If I were to use a metaphor to describe life, then it would be the act of sailing. We all begin in a small boat with no sails or fancy equipment in the middle of the sea.
In the beginning, all we can do is drift. Drift, drift, drift. The waters and the wind move us about. There’s really not much we can do to control where we’re going. But as we collect materials that drift towards us, we’re able to build some tools.
The first tool we build might be a sail for our boat. Although the sail might not be professionally made, it does serve its intended purpose—which is to help us steer our boat.
Because all we can see is blue, we lack a sense of direction. Hence, we construct a telescope. With the telescope, we can peer through the looking glass and see things far away. Improvements can still be made though. Sometimes we identify things, sometimes we don’t. For instance, we might not be able to tell the difference between a floating log and a large fish swimming below the surface. But we’re still making improvements, right?
As we collect more materials, we’re able to craft our next tool—the compass. With the compass, we have something to guide us now. Whether it’s dark or stormy, we use the compass to point us towards the direction we wish to go.
Given we’ve been crafting quite a bit, we level up our abilities and our tools. Our sails are thicker and easier to control. We’re able to maneuver our boat with greater precision and efficiency. Our telescope has higher magnification and the image is clearer. Our compass is more consistent in pointing towards true north.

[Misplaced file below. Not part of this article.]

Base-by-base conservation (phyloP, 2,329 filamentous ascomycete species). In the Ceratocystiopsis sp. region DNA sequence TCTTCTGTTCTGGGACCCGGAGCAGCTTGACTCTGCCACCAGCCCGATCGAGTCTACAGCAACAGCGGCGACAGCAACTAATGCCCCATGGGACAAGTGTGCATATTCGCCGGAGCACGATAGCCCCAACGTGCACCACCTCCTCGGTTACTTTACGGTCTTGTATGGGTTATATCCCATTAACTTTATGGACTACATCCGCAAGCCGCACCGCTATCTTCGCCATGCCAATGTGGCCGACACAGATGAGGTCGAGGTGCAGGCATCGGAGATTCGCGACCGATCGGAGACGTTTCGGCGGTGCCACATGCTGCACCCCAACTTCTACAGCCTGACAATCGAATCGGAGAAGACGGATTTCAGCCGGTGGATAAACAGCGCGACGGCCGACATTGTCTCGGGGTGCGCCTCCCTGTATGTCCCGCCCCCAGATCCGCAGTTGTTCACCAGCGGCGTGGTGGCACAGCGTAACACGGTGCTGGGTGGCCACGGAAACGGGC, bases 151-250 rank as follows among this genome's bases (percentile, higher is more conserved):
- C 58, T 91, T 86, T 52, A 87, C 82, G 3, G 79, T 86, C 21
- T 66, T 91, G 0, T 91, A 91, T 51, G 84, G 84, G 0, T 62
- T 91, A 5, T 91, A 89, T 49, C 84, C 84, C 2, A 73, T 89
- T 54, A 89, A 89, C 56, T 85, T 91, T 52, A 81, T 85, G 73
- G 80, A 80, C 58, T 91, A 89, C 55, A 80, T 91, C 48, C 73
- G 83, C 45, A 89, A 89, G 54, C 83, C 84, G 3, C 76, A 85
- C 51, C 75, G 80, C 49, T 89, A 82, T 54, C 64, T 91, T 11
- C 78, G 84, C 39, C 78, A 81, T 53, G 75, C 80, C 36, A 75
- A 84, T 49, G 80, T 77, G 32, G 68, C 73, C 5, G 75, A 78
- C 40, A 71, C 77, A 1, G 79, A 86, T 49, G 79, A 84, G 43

All of a sudden, we see something in the distance. It’s green and brown. On closer inspection, it’s an island. Filled with excitement, we embark towards that direction. We reach it and discover something interesting. We bring it aboard our ship. This cycle of finding and navigating towards places repeat itself. Sometimes it’s an island, other times it’s a shipwreck. Although not every excursion is fruitful, it’s still an experience and because of that, we gain something from it.
And so, that is how we sail through life. We start off without a destination; but as time passes, we begin to form one. This happens because we have an innate capacity to learn, grow, and develop from our adventures. When we reach a destination, we get something out of it. Although destinations don’t guarantee a predictable outcome or reward, sometimes the journey itself is worth more than any tangible prize. As soon as we finish one journey, we begin another.
Success and failure are our teachers—they’re what makes a trip worthwhile. Sometimes, mistakes can lead us to even greater riches. If you don’t believe me, take a look at Christopher Columbus.
When we become captains of our own ship, we’re able to go wherever we want. Even though our destinations can change, our journey to discover who we are and our treasure is everlasting.